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Gavin Newsom Explains Court Challenge To Prop 8

[media id=6825] California courts agreed to hear a challenge to Proposition 8 which banned same-sex marriage. The question before the court asks if P

California courts agreed to hear a challenge to Proposition 8 which banned same-sex marriage. The question before the court asks if Proposition 8 is an amendment to California's Constitution or a revision. San Francisco Mayor Gavin Newsom told CNN's Anderson Cooper that if Proposition 8 is a revision to the Constitution it would mean that the courts no longer had a role in determining if the rights of minorities had been violated.

"Should we go in front of the voters every time there is an adjudication in the courts that we don't like and submit the rights of minorities to the whims of the majority, based upon the morality of the day?" asked Newsom. "That's what's happened here in California."

I mean, this is an interesting point. Look, if we were having this conversation in 1967, we would have had a U.S. Supreme Court, the loving court, that unanimously decided to get rid of all of those laws in the remaining 16 states that denied interracial marriage.

If we had gone to the voters, almost every public opinion poll showed that the overwhelming majority of voters would have overturned that court decision

Newsom argued, "Well, what's next? I mean, now, if this is the basis of principle, what other rights should we take away? And is the court powerless in each and every case when the voters by a majority decide to change the constitution, again based upon the issue of the day?"

CNN transcripts:

COOPER: Protesters this past weekend against California's Proposition 8 banning same-sex marriage. There was a major new development today. The state's highest court said the initiative can be enforced. They're not going to try to delay it. But at the same time, the court agreed in March to hear arguments on its validity.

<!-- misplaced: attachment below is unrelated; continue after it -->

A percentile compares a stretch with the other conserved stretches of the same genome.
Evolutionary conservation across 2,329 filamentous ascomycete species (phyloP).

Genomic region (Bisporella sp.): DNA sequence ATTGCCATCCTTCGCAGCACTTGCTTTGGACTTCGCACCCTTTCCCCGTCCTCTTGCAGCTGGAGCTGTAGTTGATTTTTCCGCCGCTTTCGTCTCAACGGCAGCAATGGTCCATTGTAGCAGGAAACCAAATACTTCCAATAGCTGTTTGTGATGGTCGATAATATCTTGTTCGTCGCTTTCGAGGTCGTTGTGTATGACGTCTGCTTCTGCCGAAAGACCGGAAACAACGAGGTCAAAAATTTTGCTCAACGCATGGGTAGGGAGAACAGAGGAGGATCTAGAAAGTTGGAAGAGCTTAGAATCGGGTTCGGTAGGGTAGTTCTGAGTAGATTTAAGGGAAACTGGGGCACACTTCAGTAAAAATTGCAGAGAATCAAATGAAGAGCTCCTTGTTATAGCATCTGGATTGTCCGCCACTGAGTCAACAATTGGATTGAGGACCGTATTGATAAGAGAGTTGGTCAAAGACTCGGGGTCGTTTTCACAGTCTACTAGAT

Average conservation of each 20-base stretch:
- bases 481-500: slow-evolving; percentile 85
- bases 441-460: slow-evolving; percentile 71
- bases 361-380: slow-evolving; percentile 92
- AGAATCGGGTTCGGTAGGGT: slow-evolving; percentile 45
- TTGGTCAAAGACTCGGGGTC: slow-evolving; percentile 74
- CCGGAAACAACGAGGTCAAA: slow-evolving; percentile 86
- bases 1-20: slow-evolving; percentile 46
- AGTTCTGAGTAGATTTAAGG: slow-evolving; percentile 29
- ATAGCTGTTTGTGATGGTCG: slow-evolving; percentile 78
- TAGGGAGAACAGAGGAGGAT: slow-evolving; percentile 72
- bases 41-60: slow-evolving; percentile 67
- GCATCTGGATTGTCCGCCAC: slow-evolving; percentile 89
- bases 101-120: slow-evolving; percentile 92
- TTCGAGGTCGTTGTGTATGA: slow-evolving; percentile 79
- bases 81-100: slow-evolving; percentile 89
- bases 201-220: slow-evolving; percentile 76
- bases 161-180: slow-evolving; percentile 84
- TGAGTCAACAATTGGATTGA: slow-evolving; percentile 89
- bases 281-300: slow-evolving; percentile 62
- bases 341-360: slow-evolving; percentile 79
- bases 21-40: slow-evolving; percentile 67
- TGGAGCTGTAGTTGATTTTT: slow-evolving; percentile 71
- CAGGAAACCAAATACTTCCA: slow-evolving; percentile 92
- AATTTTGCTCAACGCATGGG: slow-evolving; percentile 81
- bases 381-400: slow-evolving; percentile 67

And they're going to focus on three questions: does Prop 8 revise the state's constitution instead of amending it? Does it also violate the state's constitution separation of powers doctrine, violating judges' ability to guarantee equal rights? And the court is going to try to decide what happens to the thousands of gay marriages that have already taken place.

MAYOR GAVIN NEWSOM, SAN FRANCISCO: Well, I mean, the question in front of the court now and the question that they're willing to adjudicate is the validity of Proposition 8. And the question really is this, Anderson: whether or not it's an amendment to the constitution in the state of California or it's a revision.

The court has, in nine previous occasions over the last 100 years, made a determination in three of those instances that amendments were, in fact, not amendments but actual revisions. We believe there is some continuity to those decisions, and that gives us confidence in the context of this one.

COOPER: But for something to be ruled a revision it has to be decided as a fundamental change in government structure. How is gay marriage, or overturning gay marriage, changing state government structure?

NEWSOM: Well, remember, something was legal in the state of California, as legal as my ability to get married to my wife. And that was simply stripped away and taken away by a simple majority vote. Leaving the courts with what?

If you change the law that's one thing; the courts adjudicate the constitutionality of that law. But if you change the constitution, what role does the court have now in terms of adjudicating whether or not that's constitutional?

COOPER: There's also the issue of whether or not -- basically, it boils down to who should be able to determine what is right for a group of people; the people or a judge.

NEWSOM: Yes. I mean, this is an interesting point. Look, if we were having this conversation in 1967, we would have had a U.S. Supreme Court, the loving court, that unanimously decided to get rid of all of those laws in the remaining 16 states that denied interracial marriage.

If we had gone to the voters, almost every public opinion poll showed that the overwhelming majority of voters would have overturned that court decision.

The question is, is that appropriate? Should we go in front of the voters every time there is an adjudication in the courts that we don't like and submit the rights of minorities to the whims of the majority, based upon the morality of the day? That's what's happened here in California.

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